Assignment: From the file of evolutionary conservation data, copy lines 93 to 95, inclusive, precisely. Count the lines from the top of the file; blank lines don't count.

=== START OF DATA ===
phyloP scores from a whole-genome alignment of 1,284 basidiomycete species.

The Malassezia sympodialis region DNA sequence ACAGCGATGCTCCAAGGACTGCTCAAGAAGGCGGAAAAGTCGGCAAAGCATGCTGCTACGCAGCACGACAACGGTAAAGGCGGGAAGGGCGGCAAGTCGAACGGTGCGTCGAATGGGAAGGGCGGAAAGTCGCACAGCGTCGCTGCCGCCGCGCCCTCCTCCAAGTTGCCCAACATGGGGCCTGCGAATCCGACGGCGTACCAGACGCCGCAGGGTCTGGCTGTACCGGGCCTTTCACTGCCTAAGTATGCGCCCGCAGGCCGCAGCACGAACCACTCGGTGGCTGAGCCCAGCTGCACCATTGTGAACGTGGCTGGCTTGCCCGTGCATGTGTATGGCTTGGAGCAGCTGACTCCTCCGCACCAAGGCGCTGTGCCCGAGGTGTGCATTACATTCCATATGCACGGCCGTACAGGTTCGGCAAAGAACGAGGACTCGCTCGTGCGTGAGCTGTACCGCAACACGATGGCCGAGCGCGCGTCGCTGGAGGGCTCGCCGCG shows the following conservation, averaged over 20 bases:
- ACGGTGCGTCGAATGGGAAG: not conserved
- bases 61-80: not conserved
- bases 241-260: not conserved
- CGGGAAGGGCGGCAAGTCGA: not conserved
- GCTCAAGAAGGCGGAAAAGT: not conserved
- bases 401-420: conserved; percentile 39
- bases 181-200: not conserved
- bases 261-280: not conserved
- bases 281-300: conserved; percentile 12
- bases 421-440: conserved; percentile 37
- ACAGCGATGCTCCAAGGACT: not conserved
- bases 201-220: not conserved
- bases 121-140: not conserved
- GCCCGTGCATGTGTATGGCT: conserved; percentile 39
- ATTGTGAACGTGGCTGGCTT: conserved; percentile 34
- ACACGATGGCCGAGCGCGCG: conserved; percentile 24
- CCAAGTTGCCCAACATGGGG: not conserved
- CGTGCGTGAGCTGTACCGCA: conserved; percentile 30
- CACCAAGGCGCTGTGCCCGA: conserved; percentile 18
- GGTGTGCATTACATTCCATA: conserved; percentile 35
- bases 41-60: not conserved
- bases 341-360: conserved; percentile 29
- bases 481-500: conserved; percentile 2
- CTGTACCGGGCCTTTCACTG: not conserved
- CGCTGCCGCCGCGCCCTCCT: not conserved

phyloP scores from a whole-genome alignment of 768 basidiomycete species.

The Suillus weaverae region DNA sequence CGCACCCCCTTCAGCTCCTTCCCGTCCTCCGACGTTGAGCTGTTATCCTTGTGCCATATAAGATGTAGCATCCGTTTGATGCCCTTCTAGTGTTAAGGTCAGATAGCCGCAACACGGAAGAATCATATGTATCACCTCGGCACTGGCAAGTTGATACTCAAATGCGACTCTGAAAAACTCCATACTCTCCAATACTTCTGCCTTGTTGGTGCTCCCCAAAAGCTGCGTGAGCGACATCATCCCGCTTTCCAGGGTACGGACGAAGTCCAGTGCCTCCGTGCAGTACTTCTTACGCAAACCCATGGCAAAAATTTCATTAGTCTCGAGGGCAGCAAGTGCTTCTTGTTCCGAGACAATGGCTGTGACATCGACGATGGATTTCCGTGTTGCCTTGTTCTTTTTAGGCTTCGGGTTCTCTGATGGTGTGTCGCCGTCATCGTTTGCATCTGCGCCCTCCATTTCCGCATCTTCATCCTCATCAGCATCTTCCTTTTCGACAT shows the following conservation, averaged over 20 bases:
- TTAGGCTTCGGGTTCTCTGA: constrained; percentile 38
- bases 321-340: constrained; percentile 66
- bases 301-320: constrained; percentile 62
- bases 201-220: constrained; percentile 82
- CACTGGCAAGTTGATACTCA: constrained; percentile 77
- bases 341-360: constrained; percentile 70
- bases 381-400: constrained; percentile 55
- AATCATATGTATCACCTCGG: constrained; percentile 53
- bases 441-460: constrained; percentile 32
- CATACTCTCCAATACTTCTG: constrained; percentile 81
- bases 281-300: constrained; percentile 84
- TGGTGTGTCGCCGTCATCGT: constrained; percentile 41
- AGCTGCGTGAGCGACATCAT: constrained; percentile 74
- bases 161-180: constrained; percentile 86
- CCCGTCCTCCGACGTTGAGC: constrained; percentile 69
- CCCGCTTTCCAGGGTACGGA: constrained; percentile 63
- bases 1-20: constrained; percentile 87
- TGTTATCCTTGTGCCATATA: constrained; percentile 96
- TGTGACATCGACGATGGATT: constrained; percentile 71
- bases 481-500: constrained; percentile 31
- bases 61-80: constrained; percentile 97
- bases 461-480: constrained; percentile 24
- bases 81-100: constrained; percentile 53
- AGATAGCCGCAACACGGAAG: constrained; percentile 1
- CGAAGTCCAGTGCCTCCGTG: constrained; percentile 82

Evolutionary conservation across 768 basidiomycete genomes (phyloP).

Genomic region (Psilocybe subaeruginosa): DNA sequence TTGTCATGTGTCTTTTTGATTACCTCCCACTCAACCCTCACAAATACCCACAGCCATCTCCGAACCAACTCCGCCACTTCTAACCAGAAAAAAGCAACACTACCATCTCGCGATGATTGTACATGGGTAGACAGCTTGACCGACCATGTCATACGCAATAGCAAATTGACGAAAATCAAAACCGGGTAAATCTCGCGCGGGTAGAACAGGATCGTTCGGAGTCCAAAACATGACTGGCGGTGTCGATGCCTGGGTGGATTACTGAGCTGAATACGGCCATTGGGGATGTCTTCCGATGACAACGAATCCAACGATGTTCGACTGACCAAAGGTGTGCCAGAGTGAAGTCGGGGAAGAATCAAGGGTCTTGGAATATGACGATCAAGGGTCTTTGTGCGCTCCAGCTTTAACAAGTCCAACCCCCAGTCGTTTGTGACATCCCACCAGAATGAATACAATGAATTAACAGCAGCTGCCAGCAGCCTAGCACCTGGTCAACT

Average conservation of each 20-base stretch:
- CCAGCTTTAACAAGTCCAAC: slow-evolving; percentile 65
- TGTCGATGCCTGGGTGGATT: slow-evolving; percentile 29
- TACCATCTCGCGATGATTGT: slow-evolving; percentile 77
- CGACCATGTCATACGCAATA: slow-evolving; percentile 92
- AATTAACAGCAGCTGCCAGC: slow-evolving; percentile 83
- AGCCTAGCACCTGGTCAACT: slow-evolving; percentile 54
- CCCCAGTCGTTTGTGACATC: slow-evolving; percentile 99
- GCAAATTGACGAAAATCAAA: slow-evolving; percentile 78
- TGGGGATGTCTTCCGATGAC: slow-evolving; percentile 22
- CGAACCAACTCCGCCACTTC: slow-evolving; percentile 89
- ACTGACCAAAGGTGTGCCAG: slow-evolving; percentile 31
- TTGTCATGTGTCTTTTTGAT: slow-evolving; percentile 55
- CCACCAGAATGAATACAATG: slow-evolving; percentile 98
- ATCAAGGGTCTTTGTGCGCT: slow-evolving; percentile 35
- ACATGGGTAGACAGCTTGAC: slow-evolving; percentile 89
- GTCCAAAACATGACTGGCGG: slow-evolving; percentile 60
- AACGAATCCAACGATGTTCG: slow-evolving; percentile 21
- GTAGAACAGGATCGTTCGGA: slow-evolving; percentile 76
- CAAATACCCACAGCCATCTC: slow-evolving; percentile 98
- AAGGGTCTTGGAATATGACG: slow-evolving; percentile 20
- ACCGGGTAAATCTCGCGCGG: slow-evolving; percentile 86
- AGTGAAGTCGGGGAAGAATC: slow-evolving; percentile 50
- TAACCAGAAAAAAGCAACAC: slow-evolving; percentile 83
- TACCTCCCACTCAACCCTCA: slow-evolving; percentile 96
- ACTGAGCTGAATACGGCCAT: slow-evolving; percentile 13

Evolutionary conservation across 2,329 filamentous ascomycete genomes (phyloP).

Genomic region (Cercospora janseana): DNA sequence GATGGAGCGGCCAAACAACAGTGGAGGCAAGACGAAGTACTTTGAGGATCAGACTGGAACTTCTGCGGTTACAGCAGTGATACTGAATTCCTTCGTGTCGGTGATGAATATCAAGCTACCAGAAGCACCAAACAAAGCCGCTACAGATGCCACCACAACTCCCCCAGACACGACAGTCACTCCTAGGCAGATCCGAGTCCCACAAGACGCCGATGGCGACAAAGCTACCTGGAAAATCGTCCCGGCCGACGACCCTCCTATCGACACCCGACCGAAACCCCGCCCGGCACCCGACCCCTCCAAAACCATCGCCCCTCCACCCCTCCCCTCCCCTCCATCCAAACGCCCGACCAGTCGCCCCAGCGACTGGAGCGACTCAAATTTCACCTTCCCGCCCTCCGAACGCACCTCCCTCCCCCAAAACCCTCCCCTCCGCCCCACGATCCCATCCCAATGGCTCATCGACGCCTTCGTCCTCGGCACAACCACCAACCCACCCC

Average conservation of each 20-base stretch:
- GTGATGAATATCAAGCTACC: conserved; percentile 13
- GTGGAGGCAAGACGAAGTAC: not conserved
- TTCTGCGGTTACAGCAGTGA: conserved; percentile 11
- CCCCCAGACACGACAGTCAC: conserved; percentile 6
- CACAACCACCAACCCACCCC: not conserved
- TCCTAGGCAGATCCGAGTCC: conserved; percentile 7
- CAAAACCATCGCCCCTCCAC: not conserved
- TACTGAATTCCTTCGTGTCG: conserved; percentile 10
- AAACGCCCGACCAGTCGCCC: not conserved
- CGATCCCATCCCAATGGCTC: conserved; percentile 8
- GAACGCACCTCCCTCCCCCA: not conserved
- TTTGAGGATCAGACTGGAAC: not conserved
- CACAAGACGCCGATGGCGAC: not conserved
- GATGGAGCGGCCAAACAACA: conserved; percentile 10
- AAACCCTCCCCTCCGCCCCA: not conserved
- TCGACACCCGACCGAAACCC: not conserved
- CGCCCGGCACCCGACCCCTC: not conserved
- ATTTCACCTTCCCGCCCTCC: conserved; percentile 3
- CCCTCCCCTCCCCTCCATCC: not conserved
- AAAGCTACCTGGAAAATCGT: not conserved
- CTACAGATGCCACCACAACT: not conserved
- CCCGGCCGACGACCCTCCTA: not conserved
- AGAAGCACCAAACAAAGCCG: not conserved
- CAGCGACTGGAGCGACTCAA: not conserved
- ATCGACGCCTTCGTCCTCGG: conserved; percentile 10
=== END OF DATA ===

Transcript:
- TACTGAATTCCTTCGTGTCG: conserved; percentile 10
- AAACGCCCGACCAGTCGCCC: not conserved
- CGATCCCATCCCAATGGCTC: conserved; percentile 8